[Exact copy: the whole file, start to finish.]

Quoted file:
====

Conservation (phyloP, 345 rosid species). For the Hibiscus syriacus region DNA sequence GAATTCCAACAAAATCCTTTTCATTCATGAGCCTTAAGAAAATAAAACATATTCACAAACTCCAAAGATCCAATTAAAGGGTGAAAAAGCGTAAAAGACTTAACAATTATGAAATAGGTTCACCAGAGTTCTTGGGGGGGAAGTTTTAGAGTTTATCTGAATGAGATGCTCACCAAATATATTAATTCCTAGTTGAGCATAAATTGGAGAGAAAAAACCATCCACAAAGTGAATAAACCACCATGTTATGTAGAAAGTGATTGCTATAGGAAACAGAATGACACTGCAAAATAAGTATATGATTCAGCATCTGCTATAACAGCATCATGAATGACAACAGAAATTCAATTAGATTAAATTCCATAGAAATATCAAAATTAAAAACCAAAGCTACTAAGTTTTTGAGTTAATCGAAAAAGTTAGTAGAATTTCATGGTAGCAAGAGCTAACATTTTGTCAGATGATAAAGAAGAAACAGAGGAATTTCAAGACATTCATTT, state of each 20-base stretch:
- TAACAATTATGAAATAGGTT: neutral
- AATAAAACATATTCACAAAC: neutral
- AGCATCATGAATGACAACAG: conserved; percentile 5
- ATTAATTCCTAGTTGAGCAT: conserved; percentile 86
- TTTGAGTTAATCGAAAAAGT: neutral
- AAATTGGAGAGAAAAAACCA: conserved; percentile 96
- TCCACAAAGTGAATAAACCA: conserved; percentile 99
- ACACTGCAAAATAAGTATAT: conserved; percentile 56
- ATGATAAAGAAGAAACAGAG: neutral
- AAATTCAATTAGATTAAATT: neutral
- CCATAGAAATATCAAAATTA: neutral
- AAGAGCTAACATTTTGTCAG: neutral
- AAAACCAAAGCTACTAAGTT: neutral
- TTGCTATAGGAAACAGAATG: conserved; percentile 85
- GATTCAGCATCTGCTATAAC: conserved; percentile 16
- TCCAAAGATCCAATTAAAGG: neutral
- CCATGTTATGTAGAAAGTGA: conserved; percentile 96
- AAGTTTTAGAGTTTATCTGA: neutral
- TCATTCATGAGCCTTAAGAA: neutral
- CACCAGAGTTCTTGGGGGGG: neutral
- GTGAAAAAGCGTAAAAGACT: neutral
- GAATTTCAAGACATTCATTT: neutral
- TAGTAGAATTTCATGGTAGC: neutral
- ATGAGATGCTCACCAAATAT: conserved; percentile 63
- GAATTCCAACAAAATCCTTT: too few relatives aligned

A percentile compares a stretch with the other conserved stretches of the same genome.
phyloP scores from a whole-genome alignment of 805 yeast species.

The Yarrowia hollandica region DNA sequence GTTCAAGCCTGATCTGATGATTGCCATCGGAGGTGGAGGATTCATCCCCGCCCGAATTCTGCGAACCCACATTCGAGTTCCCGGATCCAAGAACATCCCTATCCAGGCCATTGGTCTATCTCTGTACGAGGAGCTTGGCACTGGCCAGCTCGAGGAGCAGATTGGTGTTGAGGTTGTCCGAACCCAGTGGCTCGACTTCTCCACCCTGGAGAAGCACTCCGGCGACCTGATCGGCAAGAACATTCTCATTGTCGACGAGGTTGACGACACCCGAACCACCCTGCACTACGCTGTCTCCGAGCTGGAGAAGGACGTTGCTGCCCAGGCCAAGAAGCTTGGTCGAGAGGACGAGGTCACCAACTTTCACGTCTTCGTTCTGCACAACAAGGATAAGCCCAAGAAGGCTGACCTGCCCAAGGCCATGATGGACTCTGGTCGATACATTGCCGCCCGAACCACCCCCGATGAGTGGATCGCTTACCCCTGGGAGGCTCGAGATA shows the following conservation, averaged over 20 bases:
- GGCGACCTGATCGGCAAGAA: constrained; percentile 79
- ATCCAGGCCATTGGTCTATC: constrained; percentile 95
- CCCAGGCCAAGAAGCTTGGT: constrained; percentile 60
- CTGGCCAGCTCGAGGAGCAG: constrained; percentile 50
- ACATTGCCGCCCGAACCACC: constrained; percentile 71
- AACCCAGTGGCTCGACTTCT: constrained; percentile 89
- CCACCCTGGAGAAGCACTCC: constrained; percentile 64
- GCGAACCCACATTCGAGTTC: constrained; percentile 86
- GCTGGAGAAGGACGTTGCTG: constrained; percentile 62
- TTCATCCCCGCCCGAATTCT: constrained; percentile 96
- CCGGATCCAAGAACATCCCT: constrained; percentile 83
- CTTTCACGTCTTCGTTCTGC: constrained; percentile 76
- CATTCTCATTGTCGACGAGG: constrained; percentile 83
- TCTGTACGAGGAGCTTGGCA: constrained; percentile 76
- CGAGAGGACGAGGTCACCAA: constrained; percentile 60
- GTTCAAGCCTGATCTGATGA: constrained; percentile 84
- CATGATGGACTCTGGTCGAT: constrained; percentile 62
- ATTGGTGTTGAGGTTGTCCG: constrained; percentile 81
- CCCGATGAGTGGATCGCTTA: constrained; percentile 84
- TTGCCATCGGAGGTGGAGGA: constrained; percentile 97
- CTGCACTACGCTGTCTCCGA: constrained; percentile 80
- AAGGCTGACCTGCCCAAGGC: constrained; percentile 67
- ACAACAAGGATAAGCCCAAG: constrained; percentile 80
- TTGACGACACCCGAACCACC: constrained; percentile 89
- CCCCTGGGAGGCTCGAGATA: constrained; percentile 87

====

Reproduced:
Conservation (phyloP, 345 rosid species). For the Hibiscus syriacus region DNA sequence GAATTCCAACAAAATCCTTTTCATTCATGAGCCTTAAGAAAATAAAACATATTCACAAACTCCAAAGATCCAATTAAAGGGTGAAAAAGCGTAAAAGACTTAACAATTATGAAATAGGTTCACCAGAGTTCTTGGGGGGGAAGTTTTAGAGTTTATCTGAATGAGATGCTCACCAAATATATTAATTCCTAGTTGAGCATAAATTGGAGAGAAAAAACCATCCACAAAGTGAATAAACCACCATGTTATGTAGAAAGTGATTGCTATAGGAAACAGAATGACACTGCAAAATAAGTATATGATTCAGCATCTGCTATAACAGCATCATGAATGACAACAGAAATTCAATTAGATTAAATTCCATAGAAATATCAAAATTAAAAACCAAAGCTACTAAGTTTTTGAGTTAATCGAAAAAGTTAGTAGAATTTCATGGTAGCAAGAGCTAACATTTTGTCAGATGATAAAGAAGAAACAGAGGAATTTCAAGACATTCATTT, state of each 20-base stretch:
- TAACAATTATGAAATAGGTT: neutral
- AATAAAACATATTCACAAAC: neutral
- AGCATCATGAATGACAACAG: conserved; percentile 5
- ATTAATTCCTAGTTGAGCAT: conserved; percentile 86
- TTTGAGTTAATCGAAAAAGT: neutral
- AAATTGGAGAGAAAAAACCA: conserved; percentile 96
- TCCACAAAGTGAATAAACCA: conserved; percentile 99
- ACACTGCAAAATAAGTATAT: conserved; percentile 56
- ATGATAAAGAAGAAACAGAG: neutral
- AAATTCAATTAGATTAAATT: neutral
- CCATAGAAATATCAAAATTA: neutral
- AAGAGCTAACATTTTGTCAG: neutral
- AAAACCAAAGCTACTAAGTT: neutral
- TTGCTATAGGAAACAGAATG: conserved; percentile 85
- GATTCAGCATCTGCTATAAC: conserved; percentile 16
- TCCAAAGATCCAATTAAAGG: neutral
- CCATGTTATGTAGAAAGTGA: conserved; percentile 96
- AAGTTTTAGAGTTTATCTGA: neutral
- TCATTCATGAGCCTTAAGAA: neutral
- CACCAGAGTTCTTGGGGGGG: neutral
- GTGAAAAAGCGTAAAAGACT: neutral
- GAATTTCAAGACATTCATTT: neutral
- TAGTAGAATTTCATGGTAGC: neutral
- ATGAGATGCTCACCAAATAT: conserved; percentile 63
- GAATTCCAACAAAATCCTTT: too few relatives aligned

A percentile compares a stretch with the other conserved stretches of the same genome.
phyloP scores from a whole-genome alignment of 805 yeast species.

The Yarrowia hollandica region DNA sequence GTTCAAGCCTGATCTGATGATTGCCATCGGAGGTGGAGGATTCATCCCCGCCCGAATTCTGCGAACCCACATTCGAGTTCCCGGATCCAAGAACATCCCTATCCAGGCCATTGGTCTATCTCTGTACGAGGAGCTTGGCACTGGCCAGCTCGAGGAGCAGATTGGTGTTGAGGTTGTCCGAACCCAGTGGCTCGACTTCTCCACCCTGGAGAAGCACTCCGGCGACCTGATCGGCAAGAACATTCTCATTGTCGACGAGGTTGACGACACCCGAACCACCCTGCACTACGCTGTCTCCGAGCTGGAGAAGGACGTTGCTGCCCAGGCCAAGAAGCTTGGTCGAGAGGACGAGGTCACCAACTTTCACGTCTTCGTTCTGCACAACAAGGATAAGCCCAAGAAGGCTGACCTGCCCAAGGCCATGATGGACTCTGGTCGATACATTGCCGCCCGAACCACCCCCGATGAGTGGATCGCTTACCCCTGGGAGGCTCGAGATA shows the following conservation, averaged over 20 bases:
- GGCGACCTGATCGGCAAGAA: constrained; percentile 79
- ATCCAGGCCATTGGTCTATC: constrained; percentile 95
- CCCAGGCCAAGAAGCTTGGT: constrained; percentile 60
- CTGGCCAGCTCGAGGAGCAG: constrained; percentile 50
- ACATTGCCGCCCGAACCACC: constrained; percentile 71
- AACCCAGTGGCTCGACTTCT: constrained; percentile 89
- CCACCCTGGAGAAGCACTCC: constrained; percentile 64
- GCGAACCCACATTCGAGTTC: constrained; percentile 86
- GCTGGAGAAGGACGTTGCTG: constrained; percentile 62
- TTCATCCCCGCCCGAATTCT: constrained; percentile 96
- CCGGATCCAAGAACATCCCT: constrained; percentile 83
- CTTTCACGTCTTCGTTCTGC: constrained; percentile 76
- CATTCTCATTGTCGACGAGG: constrained; percentile 83
- TCTGTACGAGGAGCTTGGCA: constrained; percentile 76
- CGAGAGGACGAGGTCACCAA: constrained; percentile 60
- GTTCAAGCCTGATCTGATGA: constrained; percentile 84
- CATGATGGACTCTGGTCGAT: constrained; percentile 62
- ATTGGTGTTGAGGTTGTCCG: constrained; percentile 81
- CCCGATGAGTGGATCGCTTA: constrained; percentile 84
- TTGCCATCGGAGGTGGAGGA: constrained; percentile 97
- CTGCACTACGCTGTCTCCGA: constrained; percentile 80
- AAGGCTGACCTGCCCAAGGC: constrained; percentile 67
- ACAACAAGGATAAGCCCAAG: constrained; percentile 80
- TTGACGACACCCGAACCACC: constrained; percentile 89
- CCCCTGGGAGGCTCGAGATA: constrained; percentile 87